Manuel Margot, Red Sox

Margot has a great swing and natural bat-to-ball skills. He features an aggressive lower body with a bat wiggle up top, pre-launch. Some call this noise, I call it it flow. Margot is just itching to do damage. He creates good angles and shows an ability to make small adjustments as ball is in flight.Margot and Raimel Tapia might have the best bat-to-ball skills in this game, but they go about showing it off in very different patterns.

Raimel Tapia, Rockies

Tapia’s incredible hand eye coordination makes his swing great, but wreaks havoc on his approach. He thinks he can hit everything, causing him to expand the zone far too often. Tapia employs a wide stance, but keeps flow and balance throughout. He has sneaky power in his swing and if he adds weight to his lean frame, and can learn to refine his approach even a bit… look out.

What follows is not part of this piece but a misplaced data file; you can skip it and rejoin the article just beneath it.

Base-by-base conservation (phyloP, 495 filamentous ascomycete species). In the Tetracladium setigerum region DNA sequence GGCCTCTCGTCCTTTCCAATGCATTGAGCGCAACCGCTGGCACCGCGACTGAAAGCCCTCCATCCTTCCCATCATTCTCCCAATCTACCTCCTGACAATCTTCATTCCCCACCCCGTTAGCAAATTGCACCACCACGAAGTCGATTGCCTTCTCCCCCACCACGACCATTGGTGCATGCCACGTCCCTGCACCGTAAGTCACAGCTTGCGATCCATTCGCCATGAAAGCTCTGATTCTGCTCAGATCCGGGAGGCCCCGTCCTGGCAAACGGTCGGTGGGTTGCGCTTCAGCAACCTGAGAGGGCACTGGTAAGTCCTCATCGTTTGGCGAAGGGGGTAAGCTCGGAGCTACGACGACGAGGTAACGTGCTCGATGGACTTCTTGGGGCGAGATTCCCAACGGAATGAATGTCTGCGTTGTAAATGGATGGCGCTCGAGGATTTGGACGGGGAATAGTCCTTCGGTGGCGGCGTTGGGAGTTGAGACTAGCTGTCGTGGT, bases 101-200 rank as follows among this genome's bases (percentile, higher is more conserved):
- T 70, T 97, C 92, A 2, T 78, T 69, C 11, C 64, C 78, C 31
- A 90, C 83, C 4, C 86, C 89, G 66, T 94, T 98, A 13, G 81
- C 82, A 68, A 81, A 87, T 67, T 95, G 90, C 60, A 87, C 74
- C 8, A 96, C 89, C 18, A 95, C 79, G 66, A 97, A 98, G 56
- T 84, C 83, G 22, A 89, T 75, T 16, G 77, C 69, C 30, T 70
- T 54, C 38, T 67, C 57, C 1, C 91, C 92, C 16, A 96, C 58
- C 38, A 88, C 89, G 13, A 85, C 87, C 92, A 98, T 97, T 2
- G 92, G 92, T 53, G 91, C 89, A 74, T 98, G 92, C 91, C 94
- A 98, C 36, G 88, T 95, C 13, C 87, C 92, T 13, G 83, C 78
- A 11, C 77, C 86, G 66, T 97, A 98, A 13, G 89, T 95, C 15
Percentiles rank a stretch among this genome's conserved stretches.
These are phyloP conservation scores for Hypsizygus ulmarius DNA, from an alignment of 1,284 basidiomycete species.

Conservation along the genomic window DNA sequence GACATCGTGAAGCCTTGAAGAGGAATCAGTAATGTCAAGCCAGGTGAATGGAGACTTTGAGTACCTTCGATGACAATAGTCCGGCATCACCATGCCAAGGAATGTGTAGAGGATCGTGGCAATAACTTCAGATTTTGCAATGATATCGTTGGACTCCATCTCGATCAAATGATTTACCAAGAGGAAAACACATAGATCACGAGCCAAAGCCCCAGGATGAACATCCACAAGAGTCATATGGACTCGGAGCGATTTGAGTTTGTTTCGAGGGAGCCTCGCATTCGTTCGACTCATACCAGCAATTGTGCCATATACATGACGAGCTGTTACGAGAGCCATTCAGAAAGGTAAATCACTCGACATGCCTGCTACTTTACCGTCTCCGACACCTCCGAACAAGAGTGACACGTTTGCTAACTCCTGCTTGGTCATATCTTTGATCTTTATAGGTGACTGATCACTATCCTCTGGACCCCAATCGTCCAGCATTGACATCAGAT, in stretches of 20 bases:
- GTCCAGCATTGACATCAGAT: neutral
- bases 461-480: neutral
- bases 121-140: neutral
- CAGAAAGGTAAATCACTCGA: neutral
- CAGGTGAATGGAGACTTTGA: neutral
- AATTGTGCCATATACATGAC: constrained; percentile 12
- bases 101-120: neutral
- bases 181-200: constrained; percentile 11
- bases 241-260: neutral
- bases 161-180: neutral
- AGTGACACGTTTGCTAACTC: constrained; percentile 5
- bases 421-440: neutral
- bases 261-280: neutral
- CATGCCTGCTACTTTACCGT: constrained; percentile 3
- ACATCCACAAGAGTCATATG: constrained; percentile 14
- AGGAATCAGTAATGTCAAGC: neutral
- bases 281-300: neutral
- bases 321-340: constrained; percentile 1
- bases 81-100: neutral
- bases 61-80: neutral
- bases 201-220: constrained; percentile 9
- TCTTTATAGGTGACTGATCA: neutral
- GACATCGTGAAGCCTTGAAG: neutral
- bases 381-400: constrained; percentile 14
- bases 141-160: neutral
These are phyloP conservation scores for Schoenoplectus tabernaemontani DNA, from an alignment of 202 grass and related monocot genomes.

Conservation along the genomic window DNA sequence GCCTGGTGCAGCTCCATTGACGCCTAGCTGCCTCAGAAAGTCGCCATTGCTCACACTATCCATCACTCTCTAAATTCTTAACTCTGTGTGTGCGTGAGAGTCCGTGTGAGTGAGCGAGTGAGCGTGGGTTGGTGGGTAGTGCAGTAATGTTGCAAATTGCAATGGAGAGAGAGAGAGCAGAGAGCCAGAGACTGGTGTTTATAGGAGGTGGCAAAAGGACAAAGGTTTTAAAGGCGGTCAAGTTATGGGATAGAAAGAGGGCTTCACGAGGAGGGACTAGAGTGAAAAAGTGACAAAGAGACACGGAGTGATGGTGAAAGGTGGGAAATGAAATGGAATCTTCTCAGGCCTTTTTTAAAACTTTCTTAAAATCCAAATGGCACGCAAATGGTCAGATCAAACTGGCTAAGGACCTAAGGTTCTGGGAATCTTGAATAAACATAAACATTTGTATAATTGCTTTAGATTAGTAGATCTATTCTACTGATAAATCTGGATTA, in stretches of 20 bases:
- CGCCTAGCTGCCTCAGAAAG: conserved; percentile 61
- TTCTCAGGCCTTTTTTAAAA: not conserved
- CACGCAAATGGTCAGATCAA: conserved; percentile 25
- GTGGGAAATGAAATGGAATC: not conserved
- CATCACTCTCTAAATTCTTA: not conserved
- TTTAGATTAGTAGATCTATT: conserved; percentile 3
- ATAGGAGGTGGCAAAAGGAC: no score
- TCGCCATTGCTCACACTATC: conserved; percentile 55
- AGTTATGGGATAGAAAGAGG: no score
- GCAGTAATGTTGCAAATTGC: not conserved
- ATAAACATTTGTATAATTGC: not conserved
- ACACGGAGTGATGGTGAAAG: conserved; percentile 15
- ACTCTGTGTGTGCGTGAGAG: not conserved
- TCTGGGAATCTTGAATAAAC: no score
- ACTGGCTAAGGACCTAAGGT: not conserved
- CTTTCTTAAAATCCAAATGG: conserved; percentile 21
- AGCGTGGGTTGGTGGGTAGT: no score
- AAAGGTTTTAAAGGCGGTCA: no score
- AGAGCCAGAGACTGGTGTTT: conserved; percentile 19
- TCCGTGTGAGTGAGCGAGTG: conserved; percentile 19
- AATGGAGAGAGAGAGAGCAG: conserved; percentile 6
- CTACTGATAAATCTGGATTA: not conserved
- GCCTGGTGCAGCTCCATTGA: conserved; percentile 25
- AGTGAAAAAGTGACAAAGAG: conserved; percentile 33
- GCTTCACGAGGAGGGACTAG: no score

Yorman Rodriguez, Reds

Rodriguez’s swing is defined by good actions but poor rhythm. His upper body stalls at the mid-point of his stride. At the top of his leg lift, he provides a convenient photo op for the camera crew, but it’s an inefficient pattern for, y’know, hitting. His hands get a bit out front but he uses his body well overall. Rodriguez has the hard parts down and hits most of the right mechanical checkpoints, but a little bit of rhythm would go a long way into making him a true offensive threat.